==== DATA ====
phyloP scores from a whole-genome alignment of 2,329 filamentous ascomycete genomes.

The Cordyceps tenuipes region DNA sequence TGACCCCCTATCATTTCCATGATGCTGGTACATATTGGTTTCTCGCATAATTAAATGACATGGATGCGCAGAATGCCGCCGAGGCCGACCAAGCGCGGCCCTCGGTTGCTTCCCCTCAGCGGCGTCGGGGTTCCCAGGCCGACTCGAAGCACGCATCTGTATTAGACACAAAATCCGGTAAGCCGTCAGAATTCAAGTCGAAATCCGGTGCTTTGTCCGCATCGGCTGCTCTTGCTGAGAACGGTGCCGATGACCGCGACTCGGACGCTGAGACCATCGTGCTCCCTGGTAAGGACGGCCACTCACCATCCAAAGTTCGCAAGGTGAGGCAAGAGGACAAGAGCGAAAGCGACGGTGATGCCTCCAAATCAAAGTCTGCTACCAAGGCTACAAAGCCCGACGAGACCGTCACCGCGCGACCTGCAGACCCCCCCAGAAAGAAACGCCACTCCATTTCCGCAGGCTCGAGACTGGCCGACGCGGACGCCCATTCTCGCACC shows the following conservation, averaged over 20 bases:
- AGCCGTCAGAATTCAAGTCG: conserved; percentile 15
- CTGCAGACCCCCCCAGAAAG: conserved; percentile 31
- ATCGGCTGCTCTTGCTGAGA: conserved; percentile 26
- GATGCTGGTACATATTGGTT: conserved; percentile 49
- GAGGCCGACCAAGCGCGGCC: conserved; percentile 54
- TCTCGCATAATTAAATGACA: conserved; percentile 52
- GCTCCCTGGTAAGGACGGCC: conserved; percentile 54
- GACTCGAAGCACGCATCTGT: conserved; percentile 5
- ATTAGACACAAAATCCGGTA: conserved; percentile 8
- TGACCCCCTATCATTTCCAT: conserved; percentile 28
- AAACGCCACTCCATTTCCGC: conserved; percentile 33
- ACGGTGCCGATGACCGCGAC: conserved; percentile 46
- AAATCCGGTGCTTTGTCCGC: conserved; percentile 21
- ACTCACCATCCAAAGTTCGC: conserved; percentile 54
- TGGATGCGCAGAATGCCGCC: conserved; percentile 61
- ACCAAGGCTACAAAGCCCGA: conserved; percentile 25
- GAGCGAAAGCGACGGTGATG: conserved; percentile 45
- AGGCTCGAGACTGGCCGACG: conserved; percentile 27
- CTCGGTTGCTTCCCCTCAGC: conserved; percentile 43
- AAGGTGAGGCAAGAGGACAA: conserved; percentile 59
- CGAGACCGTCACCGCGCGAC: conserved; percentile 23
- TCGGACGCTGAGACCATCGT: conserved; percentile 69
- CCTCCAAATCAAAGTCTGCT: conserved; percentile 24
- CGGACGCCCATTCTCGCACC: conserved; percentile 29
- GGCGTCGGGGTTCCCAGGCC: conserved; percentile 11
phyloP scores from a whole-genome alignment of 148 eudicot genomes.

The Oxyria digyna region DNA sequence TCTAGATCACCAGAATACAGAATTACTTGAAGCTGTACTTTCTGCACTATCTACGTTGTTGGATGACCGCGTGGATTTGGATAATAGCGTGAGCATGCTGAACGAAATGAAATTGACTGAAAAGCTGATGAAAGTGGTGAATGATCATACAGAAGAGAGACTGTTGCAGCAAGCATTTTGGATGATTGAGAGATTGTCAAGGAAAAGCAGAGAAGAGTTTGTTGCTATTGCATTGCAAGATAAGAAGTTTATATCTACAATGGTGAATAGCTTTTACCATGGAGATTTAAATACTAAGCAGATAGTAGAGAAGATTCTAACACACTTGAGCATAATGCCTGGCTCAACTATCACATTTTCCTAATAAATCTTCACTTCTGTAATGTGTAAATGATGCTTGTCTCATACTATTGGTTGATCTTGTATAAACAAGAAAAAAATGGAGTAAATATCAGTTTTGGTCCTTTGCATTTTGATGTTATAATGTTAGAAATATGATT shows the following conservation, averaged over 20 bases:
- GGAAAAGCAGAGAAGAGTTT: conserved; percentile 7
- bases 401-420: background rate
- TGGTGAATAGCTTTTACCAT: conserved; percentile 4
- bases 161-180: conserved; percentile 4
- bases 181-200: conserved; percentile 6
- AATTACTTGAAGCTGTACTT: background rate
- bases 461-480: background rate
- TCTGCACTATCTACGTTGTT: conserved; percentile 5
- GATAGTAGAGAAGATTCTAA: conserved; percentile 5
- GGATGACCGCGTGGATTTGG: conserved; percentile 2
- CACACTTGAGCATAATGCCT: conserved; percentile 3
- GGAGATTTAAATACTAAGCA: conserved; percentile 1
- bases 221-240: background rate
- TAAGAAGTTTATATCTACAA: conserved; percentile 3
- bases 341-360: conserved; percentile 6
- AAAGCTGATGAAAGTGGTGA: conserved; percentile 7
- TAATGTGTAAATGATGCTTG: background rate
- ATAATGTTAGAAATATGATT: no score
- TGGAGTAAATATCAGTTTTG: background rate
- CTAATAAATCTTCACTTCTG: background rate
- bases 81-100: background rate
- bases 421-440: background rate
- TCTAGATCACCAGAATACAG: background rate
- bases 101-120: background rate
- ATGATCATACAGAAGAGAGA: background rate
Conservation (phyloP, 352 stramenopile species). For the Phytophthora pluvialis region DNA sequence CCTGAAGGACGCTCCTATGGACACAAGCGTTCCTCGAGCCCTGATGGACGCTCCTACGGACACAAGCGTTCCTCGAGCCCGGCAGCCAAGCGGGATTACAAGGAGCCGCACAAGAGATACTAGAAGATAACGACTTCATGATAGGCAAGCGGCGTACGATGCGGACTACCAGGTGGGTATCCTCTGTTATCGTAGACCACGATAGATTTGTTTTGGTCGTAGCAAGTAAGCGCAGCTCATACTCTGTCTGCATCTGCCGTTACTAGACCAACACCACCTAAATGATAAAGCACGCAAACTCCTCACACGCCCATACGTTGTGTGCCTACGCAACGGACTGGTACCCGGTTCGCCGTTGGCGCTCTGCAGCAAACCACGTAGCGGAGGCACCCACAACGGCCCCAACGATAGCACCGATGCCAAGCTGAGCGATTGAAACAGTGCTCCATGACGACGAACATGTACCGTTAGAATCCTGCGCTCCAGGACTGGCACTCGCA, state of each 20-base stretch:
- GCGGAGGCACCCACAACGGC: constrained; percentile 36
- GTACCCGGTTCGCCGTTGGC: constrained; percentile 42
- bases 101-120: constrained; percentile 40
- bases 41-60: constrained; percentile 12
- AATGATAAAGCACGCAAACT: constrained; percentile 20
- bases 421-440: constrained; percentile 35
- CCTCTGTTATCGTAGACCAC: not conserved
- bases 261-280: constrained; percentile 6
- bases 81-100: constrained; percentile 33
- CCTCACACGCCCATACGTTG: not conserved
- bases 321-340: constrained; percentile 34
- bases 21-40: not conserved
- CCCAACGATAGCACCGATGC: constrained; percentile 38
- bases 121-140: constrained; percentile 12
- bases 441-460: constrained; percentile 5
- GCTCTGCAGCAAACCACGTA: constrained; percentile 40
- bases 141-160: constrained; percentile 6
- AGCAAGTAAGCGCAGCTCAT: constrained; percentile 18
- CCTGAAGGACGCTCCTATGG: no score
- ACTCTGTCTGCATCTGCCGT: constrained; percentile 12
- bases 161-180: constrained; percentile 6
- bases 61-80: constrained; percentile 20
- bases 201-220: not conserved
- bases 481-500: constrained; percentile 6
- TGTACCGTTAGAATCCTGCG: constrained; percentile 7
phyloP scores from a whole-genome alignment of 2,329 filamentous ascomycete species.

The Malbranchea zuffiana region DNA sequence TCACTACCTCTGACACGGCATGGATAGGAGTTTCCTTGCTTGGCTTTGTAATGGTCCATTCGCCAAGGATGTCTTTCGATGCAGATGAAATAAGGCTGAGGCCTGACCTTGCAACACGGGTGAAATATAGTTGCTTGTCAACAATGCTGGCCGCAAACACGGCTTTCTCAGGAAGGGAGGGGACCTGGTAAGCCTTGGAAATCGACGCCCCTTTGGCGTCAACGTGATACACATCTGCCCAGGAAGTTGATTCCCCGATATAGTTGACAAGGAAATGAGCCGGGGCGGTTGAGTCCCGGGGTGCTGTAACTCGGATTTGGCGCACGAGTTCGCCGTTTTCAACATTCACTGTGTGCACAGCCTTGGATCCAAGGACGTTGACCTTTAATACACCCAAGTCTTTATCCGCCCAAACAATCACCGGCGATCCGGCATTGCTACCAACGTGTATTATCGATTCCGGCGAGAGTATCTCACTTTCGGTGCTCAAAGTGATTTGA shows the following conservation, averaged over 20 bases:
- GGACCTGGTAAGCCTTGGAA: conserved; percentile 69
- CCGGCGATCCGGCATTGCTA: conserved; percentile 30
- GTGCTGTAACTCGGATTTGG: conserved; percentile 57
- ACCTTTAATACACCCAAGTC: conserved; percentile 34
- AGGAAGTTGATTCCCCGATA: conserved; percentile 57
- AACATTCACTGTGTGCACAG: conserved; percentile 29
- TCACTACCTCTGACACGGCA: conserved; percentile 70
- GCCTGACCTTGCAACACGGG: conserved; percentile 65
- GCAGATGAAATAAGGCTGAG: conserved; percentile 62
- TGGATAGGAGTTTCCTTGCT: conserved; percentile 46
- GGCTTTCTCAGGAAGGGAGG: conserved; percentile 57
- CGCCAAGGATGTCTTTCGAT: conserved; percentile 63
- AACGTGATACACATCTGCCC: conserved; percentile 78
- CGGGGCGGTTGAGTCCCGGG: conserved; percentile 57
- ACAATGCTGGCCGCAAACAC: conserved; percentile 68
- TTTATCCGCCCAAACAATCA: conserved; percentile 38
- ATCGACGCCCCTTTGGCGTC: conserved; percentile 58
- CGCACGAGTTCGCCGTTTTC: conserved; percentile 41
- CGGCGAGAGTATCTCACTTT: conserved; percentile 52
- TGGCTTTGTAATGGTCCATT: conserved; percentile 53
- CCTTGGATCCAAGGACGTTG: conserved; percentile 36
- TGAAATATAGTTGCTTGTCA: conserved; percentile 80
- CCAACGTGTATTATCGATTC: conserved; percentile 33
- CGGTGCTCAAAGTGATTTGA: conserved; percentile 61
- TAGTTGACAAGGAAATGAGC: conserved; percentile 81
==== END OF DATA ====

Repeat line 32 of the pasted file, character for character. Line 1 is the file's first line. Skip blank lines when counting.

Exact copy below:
- TGGTGAATAGCTTTTACCAT: conserved; percentile 4